While about half of Ancestry.com's information is free, users pay $39 quarterly to $189 annually for the right to search and view materials like census takers' completed forms from 1790 through 1930, and slave journals.
Site executives say that users can find nowhere else in a complete form on the Web. Since these documents have been digitized, users may search for particular names, dates or places to find relevant information and plug it into their family trees. The site has information on 1.8 billion names.
Mr. Stockham, who as the former president of Ticketmaster.com oversaw that company's Match.com online dating service, said Ancestry.com would become much easier to use in coming months, in part because of a service he helped implement at Match.
Just as people could register with Match and receive e-mail messages when the company found prospective dating partners, Ancestry.com will search genealogical records on behalf of its users and notify them when it finds relevant information. That notification system is to begin early next year.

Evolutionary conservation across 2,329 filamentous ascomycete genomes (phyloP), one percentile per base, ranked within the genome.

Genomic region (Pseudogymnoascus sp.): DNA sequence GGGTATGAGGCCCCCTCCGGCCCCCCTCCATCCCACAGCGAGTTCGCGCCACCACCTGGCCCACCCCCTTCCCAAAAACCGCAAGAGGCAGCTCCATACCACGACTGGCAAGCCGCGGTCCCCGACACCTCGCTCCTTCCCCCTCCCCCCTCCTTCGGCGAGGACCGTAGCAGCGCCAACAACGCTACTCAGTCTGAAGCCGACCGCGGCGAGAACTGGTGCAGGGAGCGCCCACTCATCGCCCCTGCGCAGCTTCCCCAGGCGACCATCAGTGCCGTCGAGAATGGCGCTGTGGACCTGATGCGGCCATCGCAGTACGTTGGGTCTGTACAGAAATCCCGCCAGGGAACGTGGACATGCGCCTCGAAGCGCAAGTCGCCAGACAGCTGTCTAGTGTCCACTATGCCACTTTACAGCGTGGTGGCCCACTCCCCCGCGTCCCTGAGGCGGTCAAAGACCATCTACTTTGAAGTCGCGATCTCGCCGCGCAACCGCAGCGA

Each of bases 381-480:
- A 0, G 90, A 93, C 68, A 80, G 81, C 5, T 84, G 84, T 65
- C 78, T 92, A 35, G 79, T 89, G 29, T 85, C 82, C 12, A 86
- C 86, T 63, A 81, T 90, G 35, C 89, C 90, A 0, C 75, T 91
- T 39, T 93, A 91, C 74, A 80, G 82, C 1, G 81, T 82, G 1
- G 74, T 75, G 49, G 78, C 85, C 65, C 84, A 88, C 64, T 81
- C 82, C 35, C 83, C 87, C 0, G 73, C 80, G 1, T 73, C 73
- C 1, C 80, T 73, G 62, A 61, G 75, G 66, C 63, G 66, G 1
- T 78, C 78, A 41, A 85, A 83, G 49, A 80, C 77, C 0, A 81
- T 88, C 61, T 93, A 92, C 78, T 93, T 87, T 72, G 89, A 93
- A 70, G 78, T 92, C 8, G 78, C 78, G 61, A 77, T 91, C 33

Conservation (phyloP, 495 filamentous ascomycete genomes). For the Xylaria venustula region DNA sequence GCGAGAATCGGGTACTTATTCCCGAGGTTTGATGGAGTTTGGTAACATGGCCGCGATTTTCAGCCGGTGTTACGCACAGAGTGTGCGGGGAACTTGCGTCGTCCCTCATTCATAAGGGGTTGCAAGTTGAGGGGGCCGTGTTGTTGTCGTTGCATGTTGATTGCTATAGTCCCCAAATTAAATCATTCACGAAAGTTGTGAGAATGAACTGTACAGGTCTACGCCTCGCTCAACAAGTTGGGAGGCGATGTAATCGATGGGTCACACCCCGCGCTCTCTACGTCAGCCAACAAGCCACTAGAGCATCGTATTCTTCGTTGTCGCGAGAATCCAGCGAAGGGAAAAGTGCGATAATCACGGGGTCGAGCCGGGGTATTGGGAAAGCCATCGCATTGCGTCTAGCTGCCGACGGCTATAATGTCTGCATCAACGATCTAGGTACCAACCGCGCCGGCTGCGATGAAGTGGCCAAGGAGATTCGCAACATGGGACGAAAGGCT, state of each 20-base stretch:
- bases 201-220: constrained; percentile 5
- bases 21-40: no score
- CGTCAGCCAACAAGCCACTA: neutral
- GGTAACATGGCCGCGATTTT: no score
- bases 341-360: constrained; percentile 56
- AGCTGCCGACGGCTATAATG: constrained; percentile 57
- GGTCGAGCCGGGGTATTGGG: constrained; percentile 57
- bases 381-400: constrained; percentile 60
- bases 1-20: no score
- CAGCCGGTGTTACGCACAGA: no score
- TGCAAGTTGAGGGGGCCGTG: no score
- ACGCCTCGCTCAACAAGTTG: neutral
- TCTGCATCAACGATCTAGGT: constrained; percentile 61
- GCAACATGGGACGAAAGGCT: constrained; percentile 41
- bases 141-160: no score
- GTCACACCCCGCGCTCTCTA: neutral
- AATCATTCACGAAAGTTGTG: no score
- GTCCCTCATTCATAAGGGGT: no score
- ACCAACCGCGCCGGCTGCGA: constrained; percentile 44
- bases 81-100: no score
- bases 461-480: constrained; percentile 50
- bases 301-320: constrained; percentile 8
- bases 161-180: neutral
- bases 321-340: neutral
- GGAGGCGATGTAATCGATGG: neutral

Before the Internet, most genealogical records were kept only in far-flung libraries and other historical repositories, meaning that anyone with a yen for some deep family-history sleuthing would have to log countless miles and hours of travel time, often without knowing whether the journey would yield anything useful.
That began to change in the 1980's, with the advent of the CD-ROM. Libraries started cataloging and compiling historical documents on disks, and consumers began paying increasingly high sums for software and hardware that, along with these digital records, would help them build family trees on their computers. By some estimates, the genealogical software business was worth $30 million annually in the years preceding the rise of the Internet.